5 Tips For Wall Diving For Beginner Scuba Divers – Grand Cayman

5 Tips for Wall Diving for Beginner Scuba Divers

In our video about Grand Cayman, one of the top ten tips for maximizing the experience is making the most out of wall diving. If you are approaching your first-ever wall dive, or just curious to learn about what makes wall diving so attractive to scuba divers, stay tuned for 5 tips for beginner wall divers.

What’s the appeal?

Dive sites such as the North Wall in Grand Cayman are bucket-list level experiences. There is also fantastic wall diving everywhere from British Columbia to Indonesia.  But what makes wall diving so attractive to scuba divers?

First off, the topography. Using the North Wall as an example, it goes down thousands of feet. The scale and scope is very humbling, and the canyons and crevices in the wall make it an even more interesting dive. Plus, you can see large, healthy coral formations that are fed by currents.

Another plus factor for wall diving is that the navigation is fairly easy. The depth is intimidating, but as long as you keep the wall on one side of you going one way, and on the other side coming back, that’s all there is to it.

So, now that you’re sold, how do you ensure safety and success?

Five factors to consider before you go wall diving

This is important with every dive, but especially with wall dives. Your depth affects your no-decompression limit and gas consumption. The reason you want to be especially aware of depth on wall dives is because it can become disorienting. Looking down to see blue water, which gradually fades to dark blue, and then to black, can cause you to lose your sense of depth. You could be keeping an eye on a topographical feature of the wall, but you could actually be at an angle, causing you to drop lower than you expect.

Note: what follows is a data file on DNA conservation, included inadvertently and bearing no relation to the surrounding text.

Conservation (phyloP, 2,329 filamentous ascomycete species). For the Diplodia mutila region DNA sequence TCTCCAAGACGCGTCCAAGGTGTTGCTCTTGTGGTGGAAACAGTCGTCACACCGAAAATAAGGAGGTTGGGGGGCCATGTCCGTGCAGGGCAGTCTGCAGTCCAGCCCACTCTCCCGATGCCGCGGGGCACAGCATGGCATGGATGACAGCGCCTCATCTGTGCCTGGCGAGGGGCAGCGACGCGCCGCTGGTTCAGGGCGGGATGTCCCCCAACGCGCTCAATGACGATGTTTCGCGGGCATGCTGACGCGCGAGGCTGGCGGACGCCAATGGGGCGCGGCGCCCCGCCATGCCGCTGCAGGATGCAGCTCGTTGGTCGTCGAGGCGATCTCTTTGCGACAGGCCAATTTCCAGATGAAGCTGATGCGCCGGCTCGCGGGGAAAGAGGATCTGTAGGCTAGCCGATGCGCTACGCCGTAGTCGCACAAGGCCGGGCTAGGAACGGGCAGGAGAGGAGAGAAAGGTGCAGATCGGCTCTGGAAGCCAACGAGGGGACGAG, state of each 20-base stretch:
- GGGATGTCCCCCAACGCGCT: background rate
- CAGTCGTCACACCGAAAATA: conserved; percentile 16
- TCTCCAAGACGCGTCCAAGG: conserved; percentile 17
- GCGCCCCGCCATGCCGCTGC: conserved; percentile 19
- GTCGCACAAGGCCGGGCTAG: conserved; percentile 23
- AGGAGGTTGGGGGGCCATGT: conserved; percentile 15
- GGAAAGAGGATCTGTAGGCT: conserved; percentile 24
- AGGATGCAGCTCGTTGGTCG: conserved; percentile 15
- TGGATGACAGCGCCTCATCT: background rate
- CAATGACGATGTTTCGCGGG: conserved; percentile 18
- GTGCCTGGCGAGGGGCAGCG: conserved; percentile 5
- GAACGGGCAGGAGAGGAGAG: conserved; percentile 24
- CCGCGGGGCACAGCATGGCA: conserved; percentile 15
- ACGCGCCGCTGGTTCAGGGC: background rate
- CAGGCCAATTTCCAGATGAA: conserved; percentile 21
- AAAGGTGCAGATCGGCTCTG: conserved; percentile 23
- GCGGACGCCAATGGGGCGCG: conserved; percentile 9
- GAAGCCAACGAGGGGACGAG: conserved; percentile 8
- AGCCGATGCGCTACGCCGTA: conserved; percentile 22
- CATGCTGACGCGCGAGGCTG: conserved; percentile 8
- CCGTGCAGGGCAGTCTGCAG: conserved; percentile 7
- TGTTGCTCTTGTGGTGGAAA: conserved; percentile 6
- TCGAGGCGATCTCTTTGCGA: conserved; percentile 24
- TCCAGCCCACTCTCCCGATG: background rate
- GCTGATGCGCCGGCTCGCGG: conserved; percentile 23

If you’ve got a huge wall at depth and the tidal action is moving water, you’re going to have to push one way or the other. As with any dive with current, always start your dive going into the current, meaning you have the current with you on your return.

This also applies to any dive, but wall dives especially. The first thing you should do is pick which parts you want to dive, drop down, swim into the current and then come up the wall and be shallower on the way back. This will help your decompression profile, gas consumption, and give you the help of the current coming back. It will also make the second half of the dive much easier than the first half as your energy starts to run out.

This is for a number of reasons:

  • So that you don’t damage the coral, or get caught in it!
  • To have the best sense of scale. If you come off of the wall and look at it as a whole picture you will really get the “wow” effect that makes scuba divers love this type of diving so much

Don’t be transfixed by just staring at the wall, because you might miss something! This could be anything from a pod of dolphins, to whales, to sharks. Always keep half an eye out on the “big blue”

Looking for other kinds of diving and dive sites? Be sure to check out our video on scuba diving the USS Kittiwake in Grand Cayman.